The Three Laws of Robotics:1: A robot may not injure a human being or, through inaction, allow a human being to come to harm;2: A robot must obey the orders given it by human beings except where such orders would conflict with the First Law;3: A robot must protect its own existence as long as such protection does not conflict with the First or Second Law; The Zeroth Law: A robot may not harm humanity, or, by inaction, allow humanity to come to harm.
Heather Badcock meant no harm. She never did mean harm, but there is no doubt that people like Heather Badcock (and like my old friend Alison Wilde), are capable of doing a lot of harm because they lack - not kindness, they have kindness - but any real consideration for the way their actions may affect other people. She though always of what an action meant to her, never sparing a thought to what it might mean to somebody else.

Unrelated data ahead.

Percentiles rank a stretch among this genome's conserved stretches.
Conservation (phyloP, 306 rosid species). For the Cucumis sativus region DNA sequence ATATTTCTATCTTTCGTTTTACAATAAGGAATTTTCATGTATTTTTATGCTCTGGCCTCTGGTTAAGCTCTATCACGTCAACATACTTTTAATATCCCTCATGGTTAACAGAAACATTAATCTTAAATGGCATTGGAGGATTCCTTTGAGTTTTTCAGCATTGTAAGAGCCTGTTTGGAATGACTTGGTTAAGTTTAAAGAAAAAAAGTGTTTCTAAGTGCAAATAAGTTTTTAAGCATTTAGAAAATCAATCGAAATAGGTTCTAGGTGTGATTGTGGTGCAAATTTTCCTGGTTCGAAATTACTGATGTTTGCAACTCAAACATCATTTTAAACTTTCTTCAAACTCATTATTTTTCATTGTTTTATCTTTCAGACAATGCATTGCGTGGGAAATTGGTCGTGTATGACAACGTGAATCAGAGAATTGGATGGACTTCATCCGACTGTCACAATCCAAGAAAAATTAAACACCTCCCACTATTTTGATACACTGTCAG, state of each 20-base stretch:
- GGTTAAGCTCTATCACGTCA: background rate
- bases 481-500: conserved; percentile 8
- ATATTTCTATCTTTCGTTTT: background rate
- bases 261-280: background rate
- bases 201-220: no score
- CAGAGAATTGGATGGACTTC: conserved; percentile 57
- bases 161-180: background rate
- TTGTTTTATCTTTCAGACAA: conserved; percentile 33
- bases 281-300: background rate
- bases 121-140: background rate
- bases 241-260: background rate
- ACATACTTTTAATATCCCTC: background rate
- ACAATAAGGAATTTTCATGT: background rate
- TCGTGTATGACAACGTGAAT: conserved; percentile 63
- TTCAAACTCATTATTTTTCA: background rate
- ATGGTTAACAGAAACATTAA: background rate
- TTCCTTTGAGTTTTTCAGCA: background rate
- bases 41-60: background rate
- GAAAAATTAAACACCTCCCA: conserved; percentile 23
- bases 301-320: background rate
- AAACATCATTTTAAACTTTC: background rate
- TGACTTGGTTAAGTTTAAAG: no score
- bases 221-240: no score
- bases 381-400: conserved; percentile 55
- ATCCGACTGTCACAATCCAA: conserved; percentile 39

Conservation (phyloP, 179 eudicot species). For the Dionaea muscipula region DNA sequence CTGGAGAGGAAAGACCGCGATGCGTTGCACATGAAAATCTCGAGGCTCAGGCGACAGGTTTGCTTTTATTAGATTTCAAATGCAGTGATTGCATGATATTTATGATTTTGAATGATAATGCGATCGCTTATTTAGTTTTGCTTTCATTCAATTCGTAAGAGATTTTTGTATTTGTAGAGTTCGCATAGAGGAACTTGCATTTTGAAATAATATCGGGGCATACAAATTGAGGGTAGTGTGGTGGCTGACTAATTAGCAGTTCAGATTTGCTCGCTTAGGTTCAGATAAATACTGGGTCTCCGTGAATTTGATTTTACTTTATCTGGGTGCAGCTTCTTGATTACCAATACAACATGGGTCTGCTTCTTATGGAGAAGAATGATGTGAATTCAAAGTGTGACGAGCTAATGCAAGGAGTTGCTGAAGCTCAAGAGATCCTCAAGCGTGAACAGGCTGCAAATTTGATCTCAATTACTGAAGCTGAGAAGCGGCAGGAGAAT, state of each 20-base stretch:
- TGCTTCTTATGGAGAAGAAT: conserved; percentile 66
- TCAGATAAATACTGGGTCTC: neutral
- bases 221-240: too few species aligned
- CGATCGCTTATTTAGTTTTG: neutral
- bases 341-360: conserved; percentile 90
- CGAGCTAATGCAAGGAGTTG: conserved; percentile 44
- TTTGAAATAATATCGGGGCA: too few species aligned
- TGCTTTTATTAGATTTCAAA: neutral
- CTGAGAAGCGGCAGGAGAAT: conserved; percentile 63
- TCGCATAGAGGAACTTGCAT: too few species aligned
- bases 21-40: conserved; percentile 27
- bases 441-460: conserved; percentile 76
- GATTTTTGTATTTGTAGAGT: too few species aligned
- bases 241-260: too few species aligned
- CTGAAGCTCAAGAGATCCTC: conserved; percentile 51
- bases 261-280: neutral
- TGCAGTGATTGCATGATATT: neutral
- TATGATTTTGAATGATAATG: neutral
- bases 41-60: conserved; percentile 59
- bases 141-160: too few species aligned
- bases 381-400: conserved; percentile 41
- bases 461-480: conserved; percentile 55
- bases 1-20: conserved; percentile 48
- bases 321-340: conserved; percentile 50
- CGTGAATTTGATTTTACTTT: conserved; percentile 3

Science is the search for the truth--it is not a game in which one tries to beat his opponent, to do harm to others. We need to have the spirit of science in international affairs, to make the conduct of international affairs the effort to find the right solution, the just solution of international problems, and not an effort by each nation to get the better of other nations, to do harm to them when it is possible. I believe in morality, in justice, in humanitarianism.
To ride a bicycle is in itself some protection against superstitious fears, since the bicycle is the product of pure reason applied to motion. Geometry at the service of man! Give me two spheres and a straight line and I will show you how far I can take them. Voltaire himself might have invented the bicycle, since it contributes so much to man’s welfare and nothing at all to his bane. Beneficial to the health, it emits no harmful fumes and permits only the most decorous speeds. How can a bicycle ever be an implement of harm?